The detector requested for the exposure. There are 2 focal-plane scientific instruments, the AXAF CCD Imaging Spectrometer (ACIS) and the High Resolution Camera (HRC). The ACIS has 2 arrays of CCDs: the ACIS imaging array (ACIS-I) is optimized for imaging wide fields, while the ACIS spectroscopic array (ACIS-S) is optimized for grating spectroscopy and for imaging smaller fields. The HRC consists of 2 microchannel plate array which are used as the primary detection devices: the HRC-I is optimized for direct imaging, while the HRC-S is optimized for imaging the dispersed flux from the Low Energy Transmission Grating (LETG). Thus, there are 4 possible detectors: ACIS-I, ACIS-S, HRC-I, and HRC-S.
The grating setting requested/used for the exposure. There are two objective transmission gratings: the High Energy Transmission Grating (HETG) and the Low Energy Transmission Grating (LETG). The ACIS-S detector is normally used to read out the HETG spectra, while the HRC-S detector is normally used to read out the LETG spectra. Thus, there are 3 possible grating selections: LETG, HETG, and NONE (i.e., no grating requested).
The actual exposure time, in seconds, if the observation has been made. If the observation has not been made yet, this is the approved exposure time, in seconds. This parameter was given with a precision of 0.01 kiloseconds in the original data file.
The type of observation. There are five general types of target: those accepted in a General Observer (GO) proposal (type = 'GO'), those accepted in a Guaranteed Time Observing (GTO) proposal (type ='GTO'), those used for a Calibration observation (type = 'CAL'), those accepted as Targets of Opportunity (type = 'TOO'), and those observed as Director's Discretionary Time (type = 'DDT'). Please note that some DDT targets may have been designated as TOO targets.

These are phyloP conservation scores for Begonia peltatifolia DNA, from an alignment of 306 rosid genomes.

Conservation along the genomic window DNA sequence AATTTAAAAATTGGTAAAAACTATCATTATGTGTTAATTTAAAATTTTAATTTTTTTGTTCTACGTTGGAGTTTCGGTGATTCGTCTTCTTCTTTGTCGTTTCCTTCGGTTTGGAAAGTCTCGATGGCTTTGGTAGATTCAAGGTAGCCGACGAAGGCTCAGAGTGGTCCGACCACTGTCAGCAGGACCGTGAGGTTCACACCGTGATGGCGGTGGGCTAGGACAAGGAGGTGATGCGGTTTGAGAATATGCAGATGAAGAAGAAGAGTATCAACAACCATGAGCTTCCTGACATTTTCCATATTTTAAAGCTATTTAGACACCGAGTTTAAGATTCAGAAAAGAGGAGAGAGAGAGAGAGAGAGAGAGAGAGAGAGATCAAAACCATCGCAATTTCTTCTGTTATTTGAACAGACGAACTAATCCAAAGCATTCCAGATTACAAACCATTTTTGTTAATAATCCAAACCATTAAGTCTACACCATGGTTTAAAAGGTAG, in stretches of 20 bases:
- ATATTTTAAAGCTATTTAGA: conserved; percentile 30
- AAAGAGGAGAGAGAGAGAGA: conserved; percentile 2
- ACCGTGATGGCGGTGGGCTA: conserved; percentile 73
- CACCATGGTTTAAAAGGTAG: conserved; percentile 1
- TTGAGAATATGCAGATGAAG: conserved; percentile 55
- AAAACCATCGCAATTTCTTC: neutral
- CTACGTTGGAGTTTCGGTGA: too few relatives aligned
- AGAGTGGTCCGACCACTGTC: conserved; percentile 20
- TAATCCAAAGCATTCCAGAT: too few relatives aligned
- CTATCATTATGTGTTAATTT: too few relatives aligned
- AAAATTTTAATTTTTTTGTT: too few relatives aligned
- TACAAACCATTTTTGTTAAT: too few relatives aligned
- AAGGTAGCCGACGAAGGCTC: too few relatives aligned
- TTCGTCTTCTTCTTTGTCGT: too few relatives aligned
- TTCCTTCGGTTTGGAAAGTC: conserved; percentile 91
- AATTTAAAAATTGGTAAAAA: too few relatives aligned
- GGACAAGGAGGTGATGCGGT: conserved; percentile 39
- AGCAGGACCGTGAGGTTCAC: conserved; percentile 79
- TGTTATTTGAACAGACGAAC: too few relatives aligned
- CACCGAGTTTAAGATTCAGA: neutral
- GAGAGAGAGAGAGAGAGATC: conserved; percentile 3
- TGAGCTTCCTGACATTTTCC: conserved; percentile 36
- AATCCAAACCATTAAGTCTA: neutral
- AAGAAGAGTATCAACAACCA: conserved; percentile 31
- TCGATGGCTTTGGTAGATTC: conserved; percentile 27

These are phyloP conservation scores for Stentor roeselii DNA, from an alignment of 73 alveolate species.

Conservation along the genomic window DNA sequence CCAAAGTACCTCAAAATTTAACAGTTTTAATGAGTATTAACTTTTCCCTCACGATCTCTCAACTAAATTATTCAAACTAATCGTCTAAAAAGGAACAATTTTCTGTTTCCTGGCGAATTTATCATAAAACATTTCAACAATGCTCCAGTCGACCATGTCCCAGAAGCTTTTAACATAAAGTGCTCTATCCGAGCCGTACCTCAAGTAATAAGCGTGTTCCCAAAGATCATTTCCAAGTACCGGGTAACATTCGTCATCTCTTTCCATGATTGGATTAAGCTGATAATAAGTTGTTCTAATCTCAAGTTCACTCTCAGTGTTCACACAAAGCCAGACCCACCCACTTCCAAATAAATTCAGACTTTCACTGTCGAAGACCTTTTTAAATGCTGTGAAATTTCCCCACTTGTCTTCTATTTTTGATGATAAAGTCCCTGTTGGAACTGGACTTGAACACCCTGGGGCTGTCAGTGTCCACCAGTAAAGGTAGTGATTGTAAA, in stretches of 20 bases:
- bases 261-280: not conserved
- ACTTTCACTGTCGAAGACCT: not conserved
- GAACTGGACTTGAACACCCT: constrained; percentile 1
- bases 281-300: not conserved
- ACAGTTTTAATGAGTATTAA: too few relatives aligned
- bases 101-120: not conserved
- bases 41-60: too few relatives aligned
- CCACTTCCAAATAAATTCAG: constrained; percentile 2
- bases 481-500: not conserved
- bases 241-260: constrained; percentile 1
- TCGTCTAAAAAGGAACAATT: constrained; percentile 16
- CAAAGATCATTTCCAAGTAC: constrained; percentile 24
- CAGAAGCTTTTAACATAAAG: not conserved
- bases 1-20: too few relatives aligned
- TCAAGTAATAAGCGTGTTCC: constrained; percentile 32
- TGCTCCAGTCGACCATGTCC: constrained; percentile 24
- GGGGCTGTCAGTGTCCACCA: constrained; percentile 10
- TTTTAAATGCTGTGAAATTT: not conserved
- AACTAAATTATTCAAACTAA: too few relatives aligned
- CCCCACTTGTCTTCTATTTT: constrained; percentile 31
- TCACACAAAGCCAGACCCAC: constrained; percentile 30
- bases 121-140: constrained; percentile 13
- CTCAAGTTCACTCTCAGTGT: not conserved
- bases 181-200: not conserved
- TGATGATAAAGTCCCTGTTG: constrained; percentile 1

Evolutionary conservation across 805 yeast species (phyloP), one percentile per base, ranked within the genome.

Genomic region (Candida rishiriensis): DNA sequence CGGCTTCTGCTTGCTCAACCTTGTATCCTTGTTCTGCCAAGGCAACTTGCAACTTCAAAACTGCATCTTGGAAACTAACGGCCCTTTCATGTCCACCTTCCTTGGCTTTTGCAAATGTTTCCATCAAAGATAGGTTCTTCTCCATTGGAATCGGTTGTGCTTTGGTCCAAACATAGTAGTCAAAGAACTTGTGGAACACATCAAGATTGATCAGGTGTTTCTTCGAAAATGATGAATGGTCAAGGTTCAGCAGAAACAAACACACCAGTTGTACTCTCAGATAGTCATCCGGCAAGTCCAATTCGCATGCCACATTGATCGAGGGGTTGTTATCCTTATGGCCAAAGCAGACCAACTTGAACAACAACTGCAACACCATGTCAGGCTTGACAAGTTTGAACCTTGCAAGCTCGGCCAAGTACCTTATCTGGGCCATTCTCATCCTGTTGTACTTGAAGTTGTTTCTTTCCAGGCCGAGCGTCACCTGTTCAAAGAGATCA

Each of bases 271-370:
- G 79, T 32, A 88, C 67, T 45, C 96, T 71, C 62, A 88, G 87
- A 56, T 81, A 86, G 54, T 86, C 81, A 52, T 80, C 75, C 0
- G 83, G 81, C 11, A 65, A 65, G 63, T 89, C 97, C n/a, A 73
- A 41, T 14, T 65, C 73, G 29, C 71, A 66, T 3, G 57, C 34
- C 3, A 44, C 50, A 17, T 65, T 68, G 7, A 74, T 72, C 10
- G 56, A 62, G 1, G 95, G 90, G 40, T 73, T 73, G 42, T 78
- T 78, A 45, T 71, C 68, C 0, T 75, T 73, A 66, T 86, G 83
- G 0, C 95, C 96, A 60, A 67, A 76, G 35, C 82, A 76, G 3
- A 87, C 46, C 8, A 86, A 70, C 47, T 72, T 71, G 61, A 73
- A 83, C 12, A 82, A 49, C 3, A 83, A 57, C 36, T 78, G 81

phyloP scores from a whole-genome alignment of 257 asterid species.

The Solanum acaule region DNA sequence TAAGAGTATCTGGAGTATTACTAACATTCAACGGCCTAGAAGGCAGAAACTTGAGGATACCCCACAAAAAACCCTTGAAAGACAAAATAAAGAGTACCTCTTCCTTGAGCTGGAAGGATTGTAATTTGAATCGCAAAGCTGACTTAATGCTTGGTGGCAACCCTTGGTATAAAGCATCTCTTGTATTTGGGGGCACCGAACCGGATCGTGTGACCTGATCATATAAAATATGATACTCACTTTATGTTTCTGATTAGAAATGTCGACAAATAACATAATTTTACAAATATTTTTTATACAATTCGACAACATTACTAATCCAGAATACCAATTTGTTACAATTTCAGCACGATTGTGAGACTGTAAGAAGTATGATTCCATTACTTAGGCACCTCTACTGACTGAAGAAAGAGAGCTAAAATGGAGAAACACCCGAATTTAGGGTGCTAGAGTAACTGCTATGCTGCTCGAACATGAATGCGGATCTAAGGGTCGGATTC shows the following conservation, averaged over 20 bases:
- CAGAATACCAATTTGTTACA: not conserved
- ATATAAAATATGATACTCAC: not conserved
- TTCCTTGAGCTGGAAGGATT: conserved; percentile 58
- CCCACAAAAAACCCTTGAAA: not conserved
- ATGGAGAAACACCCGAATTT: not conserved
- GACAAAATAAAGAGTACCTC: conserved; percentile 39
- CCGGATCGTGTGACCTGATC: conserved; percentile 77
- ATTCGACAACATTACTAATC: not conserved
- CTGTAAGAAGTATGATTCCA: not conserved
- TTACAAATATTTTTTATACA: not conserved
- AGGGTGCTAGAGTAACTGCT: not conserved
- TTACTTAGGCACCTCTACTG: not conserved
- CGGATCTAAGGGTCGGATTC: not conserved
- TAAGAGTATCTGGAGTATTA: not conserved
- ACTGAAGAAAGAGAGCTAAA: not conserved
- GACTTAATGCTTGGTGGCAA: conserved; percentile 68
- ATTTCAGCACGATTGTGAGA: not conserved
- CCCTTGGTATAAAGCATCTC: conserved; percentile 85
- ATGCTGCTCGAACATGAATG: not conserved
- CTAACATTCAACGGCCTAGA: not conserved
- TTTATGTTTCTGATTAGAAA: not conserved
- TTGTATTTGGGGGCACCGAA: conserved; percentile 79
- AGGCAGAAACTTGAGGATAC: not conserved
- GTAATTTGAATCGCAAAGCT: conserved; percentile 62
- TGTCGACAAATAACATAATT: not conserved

The last name of the assigned Principal Investigator (PI) for the observation. Notice that this is not always an unambiguous identifier, since there are a number of last names (e.g., Drake and White) which are shared by more than one astronomer. If in doubt, it is recommended that the target lists at http://cxc.harvard.edu/target_lists/ be consulted for the full PI name for all accepted proposals.
The cycle number in which the proposal to observe the particular target was submitted. Note that any observations which the CXC have not assigned proposal numbers have been defaulted to a value of 0 for this parameter in this HEASARC database.
The proposal number to which the target corresponds as assigned by the CXC.
The public release date for this dataset.
The sequence number to which the observation corresponds (assigned by the CXC).
The operational (SI) mode of the detector. For ACIS it is of the form Ty_xxxxx or CC_xxxxx, where y is an uppercase letter and x is a hexadecimal digit; Ty indicates timed exposure, CC continuous clocking. For HRC it will be DEFAULT for most observations. More information on the ACIS SI modes is available at CXC web site: http://asc.harvard.edu/acis/simode_query.html
The subject category of the observation, as assigned by the CXC.
The Browse Object Classification, as derived from the Category parameter provided by the CXC. Note: This is done through a rather crude mapping. Some of the assigned classes will be incorrect. E.g., observations assigned to the isolated neutron stars and supernovae category will be mapped to the supernova remnant Browse object class, since all three are grouped in one Chandra category.